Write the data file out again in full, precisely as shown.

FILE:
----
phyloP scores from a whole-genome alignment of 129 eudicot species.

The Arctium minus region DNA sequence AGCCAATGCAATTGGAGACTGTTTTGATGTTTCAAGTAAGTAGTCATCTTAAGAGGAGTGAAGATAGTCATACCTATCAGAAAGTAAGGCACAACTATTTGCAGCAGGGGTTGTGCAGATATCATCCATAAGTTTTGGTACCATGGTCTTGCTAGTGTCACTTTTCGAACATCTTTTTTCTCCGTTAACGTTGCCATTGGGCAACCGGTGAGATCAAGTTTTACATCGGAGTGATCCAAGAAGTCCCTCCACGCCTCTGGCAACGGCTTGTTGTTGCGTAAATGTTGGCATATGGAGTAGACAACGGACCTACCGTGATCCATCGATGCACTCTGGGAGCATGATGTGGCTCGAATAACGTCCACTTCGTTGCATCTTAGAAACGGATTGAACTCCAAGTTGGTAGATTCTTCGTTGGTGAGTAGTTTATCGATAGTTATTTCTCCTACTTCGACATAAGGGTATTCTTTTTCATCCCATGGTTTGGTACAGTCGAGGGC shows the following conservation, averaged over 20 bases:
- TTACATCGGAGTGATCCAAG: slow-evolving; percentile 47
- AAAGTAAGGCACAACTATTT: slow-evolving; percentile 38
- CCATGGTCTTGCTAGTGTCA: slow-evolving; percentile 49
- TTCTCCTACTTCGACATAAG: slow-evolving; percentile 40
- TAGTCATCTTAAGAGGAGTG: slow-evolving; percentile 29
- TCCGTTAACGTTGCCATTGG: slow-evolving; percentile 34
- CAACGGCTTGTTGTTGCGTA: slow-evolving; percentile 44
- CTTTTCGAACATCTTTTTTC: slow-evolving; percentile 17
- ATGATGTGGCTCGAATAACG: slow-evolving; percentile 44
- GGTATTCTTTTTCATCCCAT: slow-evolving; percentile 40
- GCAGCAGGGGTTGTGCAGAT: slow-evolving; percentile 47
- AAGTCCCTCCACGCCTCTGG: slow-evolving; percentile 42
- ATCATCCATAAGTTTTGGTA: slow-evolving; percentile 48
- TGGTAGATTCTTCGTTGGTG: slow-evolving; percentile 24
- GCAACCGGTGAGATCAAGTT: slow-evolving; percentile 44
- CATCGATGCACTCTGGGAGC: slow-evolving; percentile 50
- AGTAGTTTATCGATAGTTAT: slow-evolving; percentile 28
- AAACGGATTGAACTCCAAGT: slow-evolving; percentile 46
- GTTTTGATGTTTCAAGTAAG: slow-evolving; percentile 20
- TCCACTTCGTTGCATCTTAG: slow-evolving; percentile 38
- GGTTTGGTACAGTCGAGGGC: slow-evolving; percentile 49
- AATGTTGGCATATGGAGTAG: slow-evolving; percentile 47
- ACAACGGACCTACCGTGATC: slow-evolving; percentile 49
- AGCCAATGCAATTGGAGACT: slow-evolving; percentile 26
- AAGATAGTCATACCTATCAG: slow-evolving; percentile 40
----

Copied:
phyloP scores from a whole-genome alignment of 129 eudicot species.

The Arctium minus region DNA sequence AGCCAATGCAATTGGAGACTGTTTTGATGTTTCAAGTAAGTAGTCATCTTAAGAGGAGTGAAGATAGTCATACCTATCAGAAAGTAAGGCACAACTATTTGCAGCAGGGGTTGTGCAGATATCATCCATAAGTTTTGGTACCATGGTCTTGCTAGTGTCACTTTTCGAACATCTTTTTTCTCCGTTAACGTTGCCATTGGGCAACCGGTGAGATCAAGTTTTACATCGGAGTGATCCAAGAAGTCCCTCCACGCCTCTGGCAACGGCTTGTTGTTGCGTAAATGTTGGCATATGGAGTAGACAACGGACCTACCGTGATCCATCGATGCACTCTGGGAGCATGATGTGGCTCGAATAACGTCCACTTCGTTGCATCTTAGAAACGGATTGAACTCCAAGTTGGTAGATTCTTCGTTGGTGAGTAGTTTATCGATAGTTATTTCTCCTACTTCGACATAAGGGTATTCTTTTTCATCCCATGGTTTGGTACAGTCGAGGGC shows the following conservation, averaged over 20 bases:
- TTACATCGGAGTGATCCAAG: slow-evolving; percentile 47
- AAAGTAAGGCACAACTATTT: slow-evolving; percentile 38
- CCATGGTCTTGCTAGTGTCA: slow-evolving; percentile 49
- TTCTCCTACTTCGACATAAG: slow-evolving; percentile 40
- TAGTCATCTTAAGAGGAGTG: slow-evolving; percentile 29
- TCCGTTAACGTTGCCATTGG: slow-evolving; percentile 34
- CAACGGCTTGTTGTTGCGTA: slow-evolving; percentile 44
- CTTTTCGAACATCTTTTTTC: slow-evolving; percentile 17
- ATGATGTGGCTCGAATAACG: slow-evolving; percentile 44
- GGTATTCTTTTTCATCCCAT: slow-evolving; percentile 40
- GCAGCAGGGGTTGTGCAGAT: slow-evolving; percentile 47
- AAGTCCCTCCACGCCTCTGG: slow-evolving; percentile 42
- ATCATCCATAAGTTTTGGTA: slow-evolving; percentile 48
- TGGTAGATTCTTCGTTGGTG: slow-evolving; percentile 24
- GCAACCGGTGAGATCAAGTT: slow-evolving; percentile 44
- CATCGATGCACTCTGGGAGC: slow-evolving; percentile 50
- AGTAGTTTATCGATAGTTAT: slow-evolving; percentile 28
- AAACGGATTGAACTCCAAGT: slow-evolving; percentile 46
- GTTTTGATGTTTCAAGTAAG: slow-evolving; percentile 20
- TCCACTTCGTTGCATCTTAG: slow-evolving; percentile 38
- GGTTTGGTACAGTCGAGGGC: slow-evolving; percentile 49
- AATGTTGGCATATGGAGTAG: slow-evolving; percentile 47
- ACAACGGACCTACCGTGATC: slow-evolving; percentile 49
- AGCCAATGCAATTGGAGACT: slow-evolving; percentile 26
- AAGATAGTCATACCTATCAG: slow-evolving; percentile 40